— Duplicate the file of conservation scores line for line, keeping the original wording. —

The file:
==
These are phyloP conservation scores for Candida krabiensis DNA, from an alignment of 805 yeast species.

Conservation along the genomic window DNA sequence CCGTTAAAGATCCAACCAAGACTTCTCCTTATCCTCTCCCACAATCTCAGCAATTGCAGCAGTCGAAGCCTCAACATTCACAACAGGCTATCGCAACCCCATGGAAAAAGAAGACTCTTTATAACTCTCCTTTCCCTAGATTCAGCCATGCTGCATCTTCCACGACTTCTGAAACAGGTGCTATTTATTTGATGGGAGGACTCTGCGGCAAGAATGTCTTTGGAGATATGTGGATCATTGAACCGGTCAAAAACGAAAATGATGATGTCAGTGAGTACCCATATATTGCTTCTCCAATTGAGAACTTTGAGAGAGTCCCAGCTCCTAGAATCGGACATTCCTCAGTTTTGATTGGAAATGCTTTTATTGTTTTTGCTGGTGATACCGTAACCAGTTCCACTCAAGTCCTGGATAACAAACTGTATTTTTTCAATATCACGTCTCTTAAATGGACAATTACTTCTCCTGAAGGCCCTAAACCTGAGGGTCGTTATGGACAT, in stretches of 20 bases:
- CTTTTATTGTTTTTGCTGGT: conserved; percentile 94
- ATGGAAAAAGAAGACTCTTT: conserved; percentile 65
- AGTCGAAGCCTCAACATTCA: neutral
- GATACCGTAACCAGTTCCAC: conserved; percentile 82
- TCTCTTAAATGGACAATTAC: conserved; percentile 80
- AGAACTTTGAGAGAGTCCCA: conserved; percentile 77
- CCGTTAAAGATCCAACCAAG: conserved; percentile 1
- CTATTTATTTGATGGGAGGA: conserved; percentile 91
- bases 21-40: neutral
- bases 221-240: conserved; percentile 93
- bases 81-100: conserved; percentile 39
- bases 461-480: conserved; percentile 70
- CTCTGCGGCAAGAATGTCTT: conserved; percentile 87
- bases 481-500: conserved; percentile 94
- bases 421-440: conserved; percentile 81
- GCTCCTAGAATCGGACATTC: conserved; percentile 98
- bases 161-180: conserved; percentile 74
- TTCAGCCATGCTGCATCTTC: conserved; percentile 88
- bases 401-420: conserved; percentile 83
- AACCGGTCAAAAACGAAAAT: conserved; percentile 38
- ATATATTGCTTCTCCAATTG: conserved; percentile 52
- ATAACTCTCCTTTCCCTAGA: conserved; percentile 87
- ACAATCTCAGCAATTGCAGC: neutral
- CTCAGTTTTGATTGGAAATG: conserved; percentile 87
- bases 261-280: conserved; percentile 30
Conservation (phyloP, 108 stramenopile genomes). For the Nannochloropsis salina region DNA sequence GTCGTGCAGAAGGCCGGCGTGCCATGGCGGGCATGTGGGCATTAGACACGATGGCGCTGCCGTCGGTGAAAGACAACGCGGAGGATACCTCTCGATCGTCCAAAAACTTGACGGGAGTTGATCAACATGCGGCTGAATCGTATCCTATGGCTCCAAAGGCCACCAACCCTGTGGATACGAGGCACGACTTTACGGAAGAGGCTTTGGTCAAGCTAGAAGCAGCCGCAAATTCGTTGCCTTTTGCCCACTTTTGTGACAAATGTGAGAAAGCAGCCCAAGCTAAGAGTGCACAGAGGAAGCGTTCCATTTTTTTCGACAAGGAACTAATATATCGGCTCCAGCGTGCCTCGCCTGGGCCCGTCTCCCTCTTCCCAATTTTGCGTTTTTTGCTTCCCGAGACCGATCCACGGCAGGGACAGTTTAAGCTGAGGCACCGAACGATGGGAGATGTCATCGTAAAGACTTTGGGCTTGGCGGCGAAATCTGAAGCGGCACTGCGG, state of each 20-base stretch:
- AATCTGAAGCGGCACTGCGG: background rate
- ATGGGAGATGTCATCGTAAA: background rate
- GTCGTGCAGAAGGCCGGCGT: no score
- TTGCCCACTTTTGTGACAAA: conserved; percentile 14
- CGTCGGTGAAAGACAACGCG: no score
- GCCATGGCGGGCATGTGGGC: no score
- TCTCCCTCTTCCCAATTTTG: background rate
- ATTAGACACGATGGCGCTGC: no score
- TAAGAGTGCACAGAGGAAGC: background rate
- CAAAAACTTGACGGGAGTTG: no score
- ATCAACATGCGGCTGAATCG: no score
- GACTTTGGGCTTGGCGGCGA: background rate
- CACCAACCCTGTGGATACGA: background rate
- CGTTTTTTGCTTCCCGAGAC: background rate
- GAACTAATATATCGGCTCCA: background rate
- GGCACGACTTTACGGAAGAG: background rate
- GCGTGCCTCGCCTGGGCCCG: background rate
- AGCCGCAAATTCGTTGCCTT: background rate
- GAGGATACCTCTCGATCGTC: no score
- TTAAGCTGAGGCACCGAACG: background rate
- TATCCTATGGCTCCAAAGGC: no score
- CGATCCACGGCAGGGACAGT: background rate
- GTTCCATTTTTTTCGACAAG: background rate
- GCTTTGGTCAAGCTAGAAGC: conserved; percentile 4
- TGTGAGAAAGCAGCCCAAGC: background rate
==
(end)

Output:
These are phyloP conservation scores for Candida krabiensis DNA, from an alignment of 805 yeast species.

Conservation along the genomic window DNA sequence CCGTTAAAGATCCAACCAAGACTTCTCCTTATCCTCTCCCACAATCTCAGCAATTGCAGCAGTCGAAGCCTCAACATTCACAACAGGCTATCGCAACCCCATGGAAAAAGAAGACTCTTTATAACTCTCCTTTCCCTAGATTCAGCCATGCTGCATCTTCCACGACTTCTGAAACAGGTGCTATTTATTTGATGGGAGGACTCTGCGGCAAGAATGTCTTTGGAGATATGTGGATCATTGAACCGGTCAAAAACGAAAATGATGATGTCAGTGAGTACCCATATATTGCTTCTCCAATTGAGAACTTTGAGAGAGTCCCAGCTCCTAGAATCGGACATTCCTCAGTTTTGATTGGAAATGCTTTTATTGTTTTTGCTGGTGATACCGTAACCAGTTCCACTCAAGTCCTGGATAACAAACTGTATTTTTTCAATATCACGTCTCTTAAATGGACAATTACTTCTCCTGAAGGCCCTAAACCTGAGGGTCGTTATGGACAT, in stretches of 20 bases:
- CTTTTATTGTTTTTGCTGGT: conserved; percentile 94
- ATGGAAAAAGAAGACTCTTT: conserved; percentile 65
- AGTCGAAGCCTCAACATTCA: neutral
- GATACCGTAACCAGTTCCAC: conserved; percentile 82
- TCTCTTAAATGGACAATTAC: conserved; percentile 80
- AGAACTTTGAGAGAGTCCCA: conserved; percentile 77
- CCGTTAAAGATCCAACCAAG: conserved; percentile 1
- CTATTTATTTGATGGGAGGA: conserved; percentile 91
- bases 21-40: neutral
- bases 221-240: conserved; percentile 93
- bases 81-100: conserved; percentile 39
- bases 461-480: conserved; percentile 70
- CTCTGCGGCAAGAATGTCTT: conserved; percentile 87
- bases 481-500: conserved; percentile 94
- bases 421-440: conserved; percentile 81
- GCTCCTAGAATCGGACATTC: conserved; percentile 98
- bases 161-180: conserved; percentile 74
- TTCAGCCATGCTGCATCTTC: conserved; percentile 88
- bases 401-420: conserved; percentile 83
- AACCGGTCAAAAACGAAAAT: conserved; percentile 38
- ATATATTGCTTCTCCAATTG: conserved; percentile 52
- ATAACTCTCCTTTCCCTAGA: conserved; percentile 87
- ACAATCTCAGCAATTGCAGC: neutral
- CTCAGTTTTGATTGGAAATG: conserved; percentile 87
- bases 261-280: conserved; percentile 30
Conservation (phyloP, 108 stramenopile genomes). For the Nannochloropsis salina region DNA sequence GTCGTGCAGAAGGCCGGCGTGCCATGGCGGGCATGTGGGCATTAGACACGATGGCGCTGCCGTCGGTGAAAGACAACGCGGAGGATACCTCTCGATCGTCCAAAAACTTGACGGGAGTTGATCAACATGCGGCTGAATCGTATCCTATGGCTCCAAAGGCCACCAACCCTGTGGATACGAGGCACGACTTTACGGAAGAGGCTTTGGTCAAGCTAGAAGCAGCCGCAAATTCGTTGCCTTTTGCCCACTTTTGTGACAAATGTGAGAAAGCAGCCCAAGCTAAGAGTGCACAGAGGAAGCGTTCCATTTTTTTCGACAAGGAACTAATATATCGGCTCCAGCGTGCCTCGCCTGGGCCCGTCTCCCTCTTCCCAATTTTGCGTTTTTTGCTTCCCGAGACCGATCCACGGCAGGGACAGTTTAAGCTGAGGCACCGAACGATGGGAGATGTCATCGTAAAGACTTTGGGCTTGGCGGCGAAATCTGAAGCGGCACTGCGG, state of each 20-base stretch:
- AATCTGAAGCGGCACTGCGG: background rate
- ATGGGAGATGTCATCGTAAA: background rate
- GTCGTGCAGAAGGCCGGCGT: no score
- TTGCCCACTTTTGTGACAAA: conserved; percentile 14
- CGTCGGTGAAAGACAACGCG: no score
- GCCATGGCGGGCATGTGGGC: no score
- TCTCCCTCTTCCCAATTTTG: background rate
- ATTAGACACGATGGCGCTGC: no score
- TAAGAGTGCACAGAGGAAGC: background rate
- CAAAAACTTGACGGGAGTTG: no score
- ATCAACATGCGGCTGAATCG: no score
- GACTTTGGGCTTGGCGGCGA: background rate
- CACCAACCCTGTGGATACGA: background rate
- CGTTTTTTGCTTCCCGAGAC: background rate
- GAACTAATATATCGGCTCCA: background rate
- GGCACGACTTTACGGAAGAG: background rate
- GCGTGCCTCGCCTGGGCCCG: background rate
- AGCCGCAAATTCGTTGCCTT: background rate
- GAGGATACCTCTCGATCGTC: no score
- TTAAGCTGAGGCACCGAACG: background rate
- TATCCTATGGCTCCAAAGGC: no score
- CGATCCACGGCAGGGACAGT: background rate
- GTTCCATTTTTTTCGACAAG: background rate
- GCTTTGGTCAAGCTAGAAGC: conserved; percentile 4
- TGTGAGAAAGCAGCCCAAGC: background rate